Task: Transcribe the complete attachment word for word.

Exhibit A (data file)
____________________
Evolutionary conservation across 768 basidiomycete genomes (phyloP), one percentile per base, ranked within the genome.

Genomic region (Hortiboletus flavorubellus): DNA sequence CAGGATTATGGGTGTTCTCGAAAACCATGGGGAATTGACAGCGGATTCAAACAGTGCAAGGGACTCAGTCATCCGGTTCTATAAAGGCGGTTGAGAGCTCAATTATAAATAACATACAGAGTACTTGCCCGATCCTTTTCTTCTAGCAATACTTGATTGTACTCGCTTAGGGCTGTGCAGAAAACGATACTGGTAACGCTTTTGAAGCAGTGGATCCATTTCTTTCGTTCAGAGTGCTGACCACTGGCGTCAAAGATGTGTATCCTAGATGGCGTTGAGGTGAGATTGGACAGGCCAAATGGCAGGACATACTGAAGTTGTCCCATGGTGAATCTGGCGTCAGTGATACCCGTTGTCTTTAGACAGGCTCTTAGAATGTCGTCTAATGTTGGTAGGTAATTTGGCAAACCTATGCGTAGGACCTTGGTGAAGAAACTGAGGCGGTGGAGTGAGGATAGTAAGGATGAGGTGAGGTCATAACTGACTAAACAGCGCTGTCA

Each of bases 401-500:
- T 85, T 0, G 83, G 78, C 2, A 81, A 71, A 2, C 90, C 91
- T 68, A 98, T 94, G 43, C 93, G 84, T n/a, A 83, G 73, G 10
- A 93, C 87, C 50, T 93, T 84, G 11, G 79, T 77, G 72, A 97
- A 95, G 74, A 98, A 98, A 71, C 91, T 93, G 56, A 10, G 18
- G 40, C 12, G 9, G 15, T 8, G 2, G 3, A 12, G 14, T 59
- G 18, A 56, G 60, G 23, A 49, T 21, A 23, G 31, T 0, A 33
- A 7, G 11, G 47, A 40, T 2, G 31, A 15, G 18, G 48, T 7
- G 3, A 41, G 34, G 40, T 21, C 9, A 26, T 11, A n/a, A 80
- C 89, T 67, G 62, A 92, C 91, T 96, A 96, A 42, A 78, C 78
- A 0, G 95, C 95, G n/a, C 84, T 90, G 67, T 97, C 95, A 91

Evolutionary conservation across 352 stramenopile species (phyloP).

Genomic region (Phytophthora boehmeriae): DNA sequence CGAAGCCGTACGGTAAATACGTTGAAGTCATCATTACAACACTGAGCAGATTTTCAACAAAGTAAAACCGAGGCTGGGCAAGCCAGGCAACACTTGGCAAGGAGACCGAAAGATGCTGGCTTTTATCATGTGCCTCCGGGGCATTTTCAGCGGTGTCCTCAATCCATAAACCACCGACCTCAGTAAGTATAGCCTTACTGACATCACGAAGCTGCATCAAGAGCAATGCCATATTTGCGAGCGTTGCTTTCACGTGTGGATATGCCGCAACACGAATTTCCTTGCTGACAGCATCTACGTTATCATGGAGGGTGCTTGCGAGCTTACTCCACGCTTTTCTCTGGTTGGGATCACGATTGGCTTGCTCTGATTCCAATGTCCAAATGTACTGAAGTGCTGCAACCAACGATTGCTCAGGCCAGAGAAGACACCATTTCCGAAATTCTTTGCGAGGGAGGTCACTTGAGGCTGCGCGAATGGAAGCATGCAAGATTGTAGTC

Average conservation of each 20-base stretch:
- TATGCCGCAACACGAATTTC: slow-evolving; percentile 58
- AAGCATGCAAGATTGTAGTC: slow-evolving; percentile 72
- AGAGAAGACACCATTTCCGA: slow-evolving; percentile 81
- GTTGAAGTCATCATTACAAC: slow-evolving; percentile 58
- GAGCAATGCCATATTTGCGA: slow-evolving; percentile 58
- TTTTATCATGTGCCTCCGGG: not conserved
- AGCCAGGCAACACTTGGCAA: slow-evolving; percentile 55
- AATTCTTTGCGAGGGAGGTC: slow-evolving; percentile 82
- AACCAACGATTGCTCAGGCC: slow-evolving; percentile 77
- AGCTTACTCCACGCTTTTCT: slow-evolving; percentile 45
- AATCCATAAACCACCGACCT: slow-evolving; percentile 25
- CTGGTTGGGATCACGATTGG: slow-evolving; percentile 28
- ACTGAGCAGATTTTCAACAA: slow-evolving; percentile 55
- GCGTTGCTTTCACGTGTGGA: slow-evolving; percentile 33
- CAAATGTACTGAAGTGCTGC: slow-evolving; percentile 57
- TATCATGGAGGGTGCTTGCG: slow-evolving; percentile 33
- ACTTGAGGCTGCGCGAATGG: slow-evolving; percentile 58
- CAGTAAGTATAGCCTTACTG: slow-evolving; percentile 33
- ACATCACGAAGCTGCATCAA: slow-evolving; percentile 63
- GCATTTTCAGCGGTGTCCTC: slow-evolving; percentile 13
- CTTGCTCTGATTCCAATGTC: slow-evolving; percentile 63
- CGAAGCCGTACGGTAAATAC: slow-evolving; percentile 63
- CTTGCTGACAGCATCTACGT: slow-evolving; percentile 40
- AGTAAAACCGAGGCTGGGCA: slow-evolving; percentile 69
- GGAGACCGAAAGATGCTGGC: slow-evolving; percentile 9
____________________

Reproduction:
Evolutionary conservation across 768 basidiomycete genomes (phyloP), one percentile per base, ranked within the genome.

Genomic region (Hortiboletus flavorubellus): DNA sequence CAGGATTATGGGTGTTCTCGAAAACCATGGGGAATTGACAGCGGATTCAAACAGTGCAAGGGACTCAGTCATCCGGTTCTATAAAGGCGGTTGAGAGCTCAATTATAAATAACATACAGAGTACTTGCCCGATCCTTTTCTTCTAGCAATACTTGATTGTACTCGCTTAGGGCTGTGCAGAAAACGATACTGGTAACGCTTTTGAAGCAGTGGATCCATTTCTTTCGTTCAGAGTGCTGACCACTGGCGTCAAAGATGTGTATCCTAGATGGCGTTGAGGTGAGATTGGACAGGCCAAATGGCAGGACATACTGAAGTTGTCCCATGGTGAATCTGGCGTCAGTGATACCCGTTGTCTTTAGACAGGCTCTTAGAATGTCGTCTAATGTTGGTAGGTAATTTGGCAAACCTATGCGTAGGACCTTGGTGAAGAAACTGAGGCGGTGGAGTGAGGATAGTAAGGATGAGGTGAGGTCATAACTGACTAAACAGCGCTGTCA

Each of bases 401-500:
- T 85, T 0, G 83, G 78, C 2, A 81, A 71, A 2, C 90, C 91
- T 68, A 98, T 94, G 43, C 93, G 84, T n/a, A 83, G 73, G 10
- A 93, C 87, C 50, T 93, T 84, G 11, G 79, T 77, G 72, A 97
- A 95, G 74, A 98, A 98, A 71, C 91, T 93, G 56, A 10, G 18
- G 40, C 12, G 9, G 15, T 8, G 2, G 3, A 12, G 14, T 59
- G 18, A 56, G 60, G 23, A 49, T 21, A 23, G 31, T 0, A 33
- A 7, G 11, G 47, A 40, T 2, G 31, A 15, G 18, G 48, T 7
- G 3, A 41, G 34, G 40, T 21, C 9, A 26, T 11, A n/a, A 80
- C 89, T 67, G 62, A 92, C 91, T 96, A 96, A 42, A 78, C 78
- A 0, G 95, C 95, G n/a, C 84, T 90, G 67, T 97, C 95, A 91

Evolutionary conservation across 352 stramenopile species (phyloP).

Genomic region (Phytophthora boehmeriae): DNA sequence CGAAGCCGTACGGTAAATACGTTGAAGTCATCATTACAACACTGAGCAGATTTTCAACAAAGTAAAACCGAGGCTGGGCAAGCCAGGCAACACTTGGCAAGGAGACCGAAAGATGCTGGCTTTTATCATGTGCCTCCGGGGCATTTTCAGCGGTGTCCTCAATCCATAAACCACCGACCTCAGTAAGTATAGCCTTACTGACATCACGAAGCTGCATCAAGAGCAATGCCATATTTGCGAGCGTTGCTTTCACGTGTGGATATGCCGCAACACGAATTTCCTTGCTGACAGCATCTACGTTATCATGGAGGGTGCTTGCGAGCTTACTCCACGCTTTTCTCTGGTTGGGATCACGATTGGCTTGCTCTGATTCCAATGTCCAAATGTACTGAAGTGCTGCAACCAACGATTGCTCAGGCCAGAGAAGACACCATTTCCGAAATTCTTTGCGAGGGAGGTCACTTGAGGCTGCGCGAATGGAAGCATGCAAGATTGTAGTC

Average conservation of each 20-base stretch:
- TATGCCGCAACACGAATTTC: slow-evolving; percentile 58
- AAGCATGCAAGATTGTAGTC: slow-evolving; percentile 72
- AGAGAAGACACCATTTCCGA: slow-evolving; percentile 81
- GTTGAAGTCATCATTACAAC: slow-evolving; percentile 58
- GAGCAATGCCATATTTGCGA: slow-evolving; percentile 58
- TTTTATCATGTGCCTCCGGG: not conserved
- AGCCAGGCAACACTTGGCAA: slow-evolving; percentile 55
- AATTCTTTGCGAGGGAGGTC: slow-evolving; percentile 82
- AACCAACGATTGCTCAGGCC: slow-evolving; percentile 77
- AGCTTACTCCACGCTTTTCT: slow-evolving; percentile 45
- AATCCATAAACCACCGACCT: slow-evolving; percentile 25
- CTGGTTGGGATCACGATTGG: slow-evolving; percentile 28
- ACTGAGCAGATTTTCAACAA: slow-evolving; percentile 55
- GCGTTGCTTTCACGTGTGGA: slow-evolving; percentile 33
- CAAATGTACTGAAGTGCTGC: slow-evolving; percentile 57
- TATCATGGAGGGTGCTTGCG: slow-evolving; percentile 33
- ACTTGAGGCTGCGCGAATGG: slow-evolving; percentile 58
- CAGTAAGTATAGCCTTACTG: slow-evolving; percentile 33
- ACATCACGAAGCTGCATCAA: slow-evolving; percentile 63
- GCATTTTCAGCGGTGTCCTC: slow-evolving; percentile 13
- CTTGCTCTGATTCCAATGTC: slow-evolving; percentile 63
- CGAAGCCGTACGGTAAATAC: slow-evolving; percentile 63
- CTTGCTGACAGCATCTACGT: slow-evolving; percentile 40
- AGTAAAACCGAGGCTGGGCA: slow-evolving; percentile 69
- GGAGACCGAAAGATGCTGGC: slow-evolving; percentile 9